Assessment of the prediction accuracy in the bump hunting procedure


H. Hirose, S. Ohi, and T. Yukizane


"6th Hawaii International Conference on Statistics, Mathematics and Related Fields", January 17-19, 2007 at the Waikiki Beach Marriott Resort & Spa in Honolulu


In a series of the previous study (Hirose 2005a, Hirose 2005b, Hirose et. al. 2006a, Yikizane et. al. 2006), we have developed a bump hunting method using probabilistic and statistical methods, where we are interested in finding denser regions for response 1 among regions for responses 0 and 1 mixed under a condition that the pureness rate is pre-specified; the pureness rate is the ratio of the number of response 1 to the number of responses 0 and 1 in the target region. A global maximum capture rate is estimated by using locally obtained maximum captured response 1 points, where the capture rate is the ratio of the number of response 1 to the number of responses 0 and 1 in the region defined. The accuracy of the estimated maximum capture rate was assessed by using the simple bootstrap method without correction formula. We have not thought seriously of the bias and the variance to the predicted estimate.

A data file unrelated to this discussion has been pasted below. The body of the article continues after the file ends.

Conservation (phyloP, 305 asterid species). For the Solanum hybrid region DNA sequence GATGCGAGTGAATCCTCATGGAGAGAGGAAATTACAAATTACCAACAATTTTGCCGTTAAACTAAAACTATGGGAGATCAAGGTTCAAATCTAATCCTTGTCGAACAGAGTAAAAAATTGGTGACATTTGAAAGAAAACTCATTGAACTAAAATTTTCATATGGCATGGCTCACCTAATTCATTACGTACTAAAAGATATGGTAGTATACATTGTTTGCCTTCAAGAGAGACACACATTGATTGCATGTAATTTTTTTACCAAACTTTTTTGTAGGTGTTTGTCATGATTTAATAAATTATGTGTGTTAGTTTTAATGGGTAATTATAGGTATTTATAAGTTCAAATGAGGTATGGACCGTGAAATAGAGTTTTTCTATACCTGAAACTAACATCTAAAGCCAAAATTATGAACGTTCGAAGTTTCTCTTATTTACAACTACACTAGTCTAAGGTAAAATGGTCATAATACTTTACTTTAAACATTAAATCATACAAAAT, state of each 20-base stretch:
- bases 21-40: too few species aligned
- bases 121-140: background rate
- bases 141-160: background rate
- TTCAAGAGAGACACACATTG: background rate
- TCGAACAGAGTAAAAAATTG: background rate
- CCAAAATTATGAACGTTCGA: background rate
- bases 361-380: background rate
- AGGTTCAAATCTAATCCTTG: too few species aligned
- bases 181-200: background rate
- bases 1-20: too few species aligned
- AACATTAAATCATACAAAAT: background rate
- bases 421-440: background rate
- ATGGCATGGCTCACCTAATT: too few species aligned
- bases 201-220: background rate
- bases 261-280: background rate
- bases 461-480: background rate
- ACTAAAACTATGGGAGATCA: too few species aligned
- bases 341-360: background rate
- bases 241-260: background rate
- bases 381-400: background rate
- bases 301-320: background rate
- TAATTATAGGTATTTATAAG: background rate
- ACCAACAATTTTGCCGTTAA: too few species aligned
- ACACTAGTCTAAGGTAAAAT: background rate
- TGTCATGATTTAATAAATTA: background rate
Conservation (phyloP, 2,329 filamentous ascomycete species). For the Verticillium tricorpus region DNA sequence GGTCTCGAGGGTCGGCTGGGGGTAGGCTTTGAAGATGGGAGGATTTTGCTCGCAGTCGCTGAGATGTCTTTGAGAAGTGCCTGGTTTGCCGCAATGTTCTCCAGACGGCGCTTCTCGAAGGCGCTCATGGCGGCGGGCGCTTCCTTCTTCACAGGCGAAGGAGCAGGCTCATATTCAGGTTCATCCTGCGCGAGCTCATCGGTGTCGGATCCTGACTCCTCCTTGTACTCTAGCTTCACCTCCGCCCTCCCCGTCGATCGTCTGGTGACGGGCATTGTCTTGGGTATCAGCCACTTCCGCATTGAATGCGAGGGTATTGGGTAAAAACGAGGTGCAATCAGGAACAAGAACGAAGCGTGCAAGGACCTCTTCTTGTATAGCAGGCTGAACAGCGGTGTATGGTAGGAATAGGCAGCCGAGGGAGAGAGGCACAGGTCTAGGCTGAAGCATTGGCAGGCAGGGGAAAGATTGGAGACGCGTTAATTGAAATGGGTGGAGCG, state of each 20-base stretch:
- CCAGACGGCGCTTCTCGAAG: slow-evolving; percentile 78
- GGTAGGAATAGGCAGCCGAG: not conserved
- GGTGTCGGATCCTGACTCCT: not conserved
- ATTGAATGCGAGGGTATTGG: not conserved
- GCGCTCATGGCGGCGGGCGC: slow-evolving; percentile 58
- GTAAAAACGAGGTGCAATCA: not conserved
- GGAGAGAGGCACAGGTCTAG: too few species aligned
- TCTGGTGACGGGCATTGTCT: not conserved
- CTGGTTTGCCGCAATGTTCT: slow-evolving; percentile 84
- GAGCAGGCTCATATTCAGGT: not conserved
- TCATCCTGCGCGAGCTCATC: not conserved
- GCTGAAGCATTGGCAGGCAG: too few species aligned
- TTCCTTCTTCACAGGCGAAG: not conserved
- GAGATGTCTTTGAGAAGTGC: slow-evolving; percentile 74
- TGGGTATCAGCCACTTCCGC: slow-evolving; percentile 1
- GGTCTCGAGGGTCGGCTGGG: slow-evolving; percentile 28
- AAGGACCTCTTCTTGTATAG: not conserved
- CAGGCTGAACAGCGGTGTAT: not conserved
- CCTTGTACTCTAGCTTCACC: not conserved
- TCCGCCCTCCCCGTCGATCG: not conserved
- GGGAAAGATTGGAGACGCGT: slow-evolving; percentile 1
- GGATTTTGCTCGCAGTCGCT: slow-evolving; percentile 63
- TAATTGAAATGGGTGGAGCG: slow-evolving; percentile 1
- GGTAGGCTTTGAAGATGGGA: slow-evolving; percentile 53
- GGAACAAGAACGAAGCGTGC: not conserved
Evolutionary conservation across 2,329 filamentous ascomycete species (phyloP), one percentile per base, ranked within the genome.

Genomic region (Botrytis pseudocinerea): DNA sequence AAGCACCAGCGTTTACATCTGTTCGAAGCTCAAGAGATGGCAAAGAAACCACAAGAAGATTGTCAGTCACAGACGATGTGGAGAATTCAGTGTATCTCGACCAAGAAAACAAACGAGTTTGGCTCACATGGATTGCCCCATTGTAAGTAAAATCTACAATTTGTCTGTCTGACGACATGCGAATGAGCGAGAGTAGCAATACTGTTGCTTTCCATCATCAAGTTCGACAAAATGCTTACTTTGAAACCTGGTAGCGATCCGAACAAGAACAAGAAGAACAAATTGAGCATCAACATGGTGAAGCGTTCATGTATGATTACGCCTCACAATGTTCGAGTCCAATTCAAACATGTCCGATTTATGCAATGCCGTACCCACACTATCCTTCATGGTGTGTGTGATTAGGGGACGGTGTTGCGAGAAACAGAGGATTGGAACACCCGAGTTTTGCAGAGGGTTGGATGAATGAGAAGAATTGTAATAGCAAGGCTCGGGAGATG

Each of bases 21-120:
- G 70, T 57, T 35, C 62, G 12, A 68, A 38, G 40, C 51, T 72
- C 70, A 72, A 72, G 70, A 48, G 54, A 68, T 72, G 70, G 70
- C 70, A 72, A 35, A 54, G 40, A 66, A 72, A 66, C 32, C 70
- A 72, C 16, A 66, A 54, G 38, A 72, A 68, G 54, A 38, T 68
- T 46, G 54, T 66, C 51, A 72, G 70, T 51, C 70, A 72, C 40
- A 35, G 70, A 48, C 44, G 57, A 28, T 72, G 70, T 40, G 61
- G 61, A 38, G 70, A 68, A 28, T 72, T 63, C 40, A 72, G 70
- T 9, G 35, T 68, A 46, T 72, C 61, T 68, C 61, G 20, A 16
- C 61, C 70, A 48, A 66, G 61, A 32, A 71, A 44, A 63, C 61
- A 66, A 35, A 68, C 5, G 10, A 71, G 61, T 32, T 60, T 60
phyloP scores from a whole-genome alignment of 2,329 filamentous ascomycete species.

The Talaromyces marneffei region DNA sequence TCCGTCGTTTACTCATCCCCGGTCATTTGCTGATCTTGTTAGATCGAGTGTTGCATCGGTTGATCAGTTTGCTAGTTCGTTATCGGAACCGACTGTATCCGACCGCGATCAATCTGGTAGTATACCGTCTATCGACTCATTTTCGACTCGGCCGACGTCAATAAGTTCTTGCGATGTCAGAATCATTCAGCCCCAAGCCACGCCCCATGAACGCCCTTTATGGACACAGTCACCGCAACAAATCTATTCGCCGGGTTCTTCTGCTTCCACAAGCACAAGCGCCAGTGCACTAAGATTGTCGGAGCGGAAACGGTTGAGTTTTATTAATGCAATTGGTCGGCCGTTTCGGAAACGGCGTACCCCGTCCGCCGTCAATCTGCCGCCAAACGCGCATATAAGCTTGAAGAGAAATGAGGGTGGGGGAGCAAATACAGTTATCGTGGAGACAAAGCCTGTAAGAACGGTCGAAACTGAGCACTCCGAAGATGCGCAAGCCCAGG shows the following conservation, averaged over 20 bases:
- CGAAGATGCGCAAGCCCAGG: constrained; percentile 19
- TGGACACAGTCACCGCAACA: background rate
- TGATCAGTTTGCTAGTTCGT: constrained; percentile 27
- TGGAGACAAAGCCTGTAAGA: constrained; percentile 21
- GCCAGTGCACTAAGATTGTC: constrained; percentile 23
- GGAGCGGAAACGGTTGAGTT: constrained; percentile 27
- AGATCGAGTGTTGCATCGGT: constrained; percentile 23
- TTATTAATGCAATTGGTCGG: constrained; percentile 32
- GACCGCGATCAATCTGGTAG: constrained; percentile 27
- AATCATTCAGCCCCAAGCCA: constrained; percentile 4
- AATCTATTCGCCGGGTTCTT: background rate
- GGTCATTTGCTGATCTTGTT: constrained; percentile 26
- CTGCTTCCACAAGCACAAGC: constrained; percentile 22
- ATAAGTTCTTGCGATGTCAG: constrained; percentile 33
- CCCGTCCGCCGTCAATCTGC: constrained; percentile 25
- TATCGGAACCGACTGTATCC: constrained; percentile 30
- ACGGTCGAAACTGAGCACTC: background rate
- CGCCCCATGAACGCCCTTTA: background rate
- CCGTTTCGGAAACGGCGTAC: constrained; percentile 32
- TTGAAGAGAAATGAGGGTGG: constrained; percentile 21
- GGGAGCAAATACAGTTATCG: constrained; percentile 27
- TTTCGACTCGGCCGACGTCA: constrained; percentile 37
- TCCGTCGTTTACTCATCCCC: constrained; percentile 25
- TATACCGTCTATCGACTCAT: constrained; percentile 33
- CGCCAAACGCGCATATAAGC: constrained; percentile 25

However, we are now aware of that we should treat the value of the predicted estimate very carefully. In the previous study, we have dealt with all the data as the training data or the learning data. As is well-known in machine learning world, the best fitted model using the training data would not necessarily be accurate when the test data are used. A typical research in assessing the misclassification error in classification problems is reported by Kohavi (1995), and a more general explanation is found in the literature (Hastie, et. al. 2001), where the test sample method, the cross-validation, and the bootstrap method are often used to assess the accuracy of the predicted estimate and the model. It is recommended to take into account this kind of assessment to our problem too. However, difficulties lie on the bump hunting method that we have proposed because we are interested in not only estimating the maximum capture rate but also in finding the corresponding (binary decision) rule to capture the points of response 1. Since we consider that the rule should also capture a large amount of response 1 points to the future data, a combination of the maximum capture rate and the corresponding rule becomes important. In the example in the previous study, however, we have found that the optimized rule to capture the maximum points for response 1 to the training data did not necessarily capture a large amount of response 1 points to the test data.
In this paper, we show first how badly the optimality collapses to the test data. We then discuss how to circumvent this kind of difficulty.


Key Words
bump hunting, genetic algorithm, decision tree, bias, variance, cross-validation, bootsrap, cross-validated-bootstrap, bootstrapped hold-out, prediction error, with relaxation, blood-type human-characteristics classification.



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